If you’re U.S. based you can use Wall of Coins to buy Bitcoin with cash. This is a peer-to-peer marketplace, but they operate a bit differently. All coins are escrowed by them. Payments can only be made in cash through a bank deposit.
Once Wall of Coins verifies the bank deposit they release the Bitcoin to your wallet address. Wall of Coins allows Bitcoin purchases of as little as $5. Wall of Coins is working on availability outside the U.S., and the website itself already support Chinese, Portuguese, Cantonese, Russian, and Spanish languages.
BitQuick works in a similar manner to Wall of Coins mentioned above, acting as a middleman to the transaction and releasing Bitcoin to the buyer and cash to the seller once a deposit is made. If you can use Wall of Coins it’s preferred however, because BitQuick has a higher minimum purchase of just over $20, and also has a 2% service fee and 0.001 BTC mining fee.
Additionally, you are limited to $400 daily purchase from BitQuick, unless you upload an ID to them. Which of course negates your anonymity.
As you can see from the above there are several options for making anonymous Bitcoin purchases. If I had to rank them from best to worst, I’d probably say that a Bitcoin ATM is your best choice, followed by LocalBitcoins, then Coinmama (more expensive). Wall of Coins would be my next choice, followed by BitQuick (again, more expensive).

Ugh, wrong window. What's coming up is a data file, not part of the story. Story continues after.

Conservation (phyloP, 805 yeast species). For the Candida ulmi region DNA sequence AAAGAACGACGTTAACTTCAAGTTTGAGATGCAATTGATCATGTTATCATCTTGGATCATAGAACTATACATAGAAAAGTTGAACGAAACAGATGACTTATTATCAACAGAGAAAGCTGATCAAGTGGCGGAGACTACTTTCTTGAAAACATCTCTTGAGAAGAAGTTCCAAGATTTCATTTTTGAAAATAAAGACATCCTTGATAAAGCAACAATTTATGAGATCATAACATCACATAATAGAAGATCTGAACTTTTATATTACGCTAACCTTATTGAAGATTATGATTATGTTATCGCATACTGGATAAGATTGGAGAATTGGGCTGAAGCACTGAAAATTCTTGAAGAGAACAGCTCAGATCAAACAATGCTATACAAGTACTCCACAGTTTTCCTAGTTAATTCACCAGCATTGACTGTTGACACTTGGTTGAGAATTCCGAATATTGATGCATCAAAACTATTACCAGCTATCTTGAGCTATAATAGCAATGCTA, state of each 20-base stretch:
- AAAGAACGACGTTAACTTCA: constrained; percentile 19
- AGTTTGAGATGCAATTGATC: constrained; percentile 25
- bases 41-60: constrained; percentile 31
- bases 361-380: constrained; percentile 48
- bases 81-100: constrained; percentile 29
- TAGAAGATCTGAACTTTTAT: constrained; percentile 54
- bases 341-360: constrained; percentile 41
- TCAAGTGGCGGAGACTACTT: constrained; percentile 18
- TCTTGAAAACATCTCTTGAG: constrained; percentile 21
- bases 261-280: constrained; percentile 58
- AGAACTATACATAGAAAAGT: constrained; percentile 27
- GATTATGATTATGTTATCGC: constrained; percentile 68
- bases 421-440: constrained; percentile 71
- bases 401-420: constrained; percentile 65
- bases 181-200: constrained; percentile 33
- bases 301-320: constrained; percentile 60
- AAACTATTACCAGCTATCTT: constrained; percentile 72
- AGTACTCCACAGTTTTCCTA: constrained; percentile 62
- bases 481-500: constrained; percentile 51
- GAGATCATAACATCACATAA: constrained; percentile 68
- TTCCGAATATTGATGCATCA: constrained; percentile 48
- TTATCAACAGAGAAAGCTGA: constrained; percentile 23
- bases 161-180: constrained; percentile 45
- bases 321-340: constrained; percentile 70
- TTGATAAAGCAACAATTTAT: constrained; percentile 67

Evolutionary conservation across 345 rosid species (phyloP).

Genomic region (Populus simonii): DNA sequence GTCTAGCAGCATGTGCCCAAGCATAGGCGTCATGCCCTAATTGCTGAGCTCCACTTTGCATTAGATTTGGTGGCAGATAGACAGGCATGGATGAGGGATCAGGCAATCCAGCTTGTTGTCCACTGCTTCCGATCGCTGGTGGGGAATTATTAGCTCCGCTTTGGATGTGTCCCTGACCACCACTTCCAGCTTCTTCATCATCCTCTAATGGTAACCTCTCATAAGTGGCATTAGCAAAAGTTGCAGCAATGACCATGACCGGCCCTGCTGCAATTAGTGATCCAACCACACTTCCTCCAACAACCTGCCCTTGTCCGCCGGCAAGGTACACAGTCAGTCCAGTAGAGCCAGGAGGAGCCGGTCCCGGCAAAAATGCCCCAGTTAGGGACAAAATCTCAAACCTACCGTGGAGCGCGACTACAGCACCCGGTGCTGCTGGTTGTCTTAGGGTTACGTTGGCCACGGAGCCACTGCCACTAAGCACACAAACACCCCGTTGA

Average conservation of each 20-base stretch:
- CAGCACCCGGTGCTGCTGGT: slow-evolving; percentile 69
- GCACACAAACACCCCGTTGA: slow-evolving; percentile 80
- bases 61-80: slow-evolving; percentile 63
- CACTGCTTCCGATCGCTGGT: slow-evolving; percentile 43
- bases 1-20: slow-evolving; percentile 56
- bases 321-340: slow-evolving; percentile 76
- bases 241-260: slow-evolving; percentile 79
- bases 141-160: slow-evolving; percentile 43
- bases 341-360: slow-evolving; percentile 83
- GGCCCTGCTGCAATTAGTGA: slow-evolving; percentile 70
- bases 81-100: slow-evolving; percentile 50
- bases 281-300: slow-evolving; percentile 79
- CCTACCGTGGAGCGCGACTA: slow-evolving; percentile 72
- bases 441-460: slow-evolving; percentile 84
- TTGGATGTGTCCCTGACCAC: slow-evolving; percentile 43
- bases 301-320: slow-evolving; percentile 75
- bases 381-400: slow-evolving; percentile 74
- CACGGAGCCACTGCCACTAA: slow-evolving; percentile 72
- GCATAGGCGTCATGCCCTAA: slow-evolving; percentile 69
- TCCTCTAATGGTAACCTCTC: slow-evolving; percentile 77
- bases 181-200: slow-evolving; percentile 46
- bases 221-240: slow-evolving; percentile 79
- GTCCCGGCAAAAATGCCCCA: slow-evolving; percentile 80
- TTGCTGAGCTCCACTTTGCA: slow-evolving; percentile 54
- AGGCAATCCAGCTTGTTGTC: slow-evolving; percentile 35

Does this mean that no one can track what you do with your Bitcoin? Unfortunately not.
Given that the blockchain is an immutable public ledger, anyone can analyse it and trace payments. Indeed, this is what the companies such as Chainalysis and Bitfury are now doing using innovative clustering algorithms and blockchain audits to catch the crooks.
However, if you don't plan on doing anything illegal and merely want to protect your annoymity, any of the above methods should tick your personal privacy boxes.
Disclaimer: These are the writer’s opinions and should not be considered investment advice. Readers should do their own research.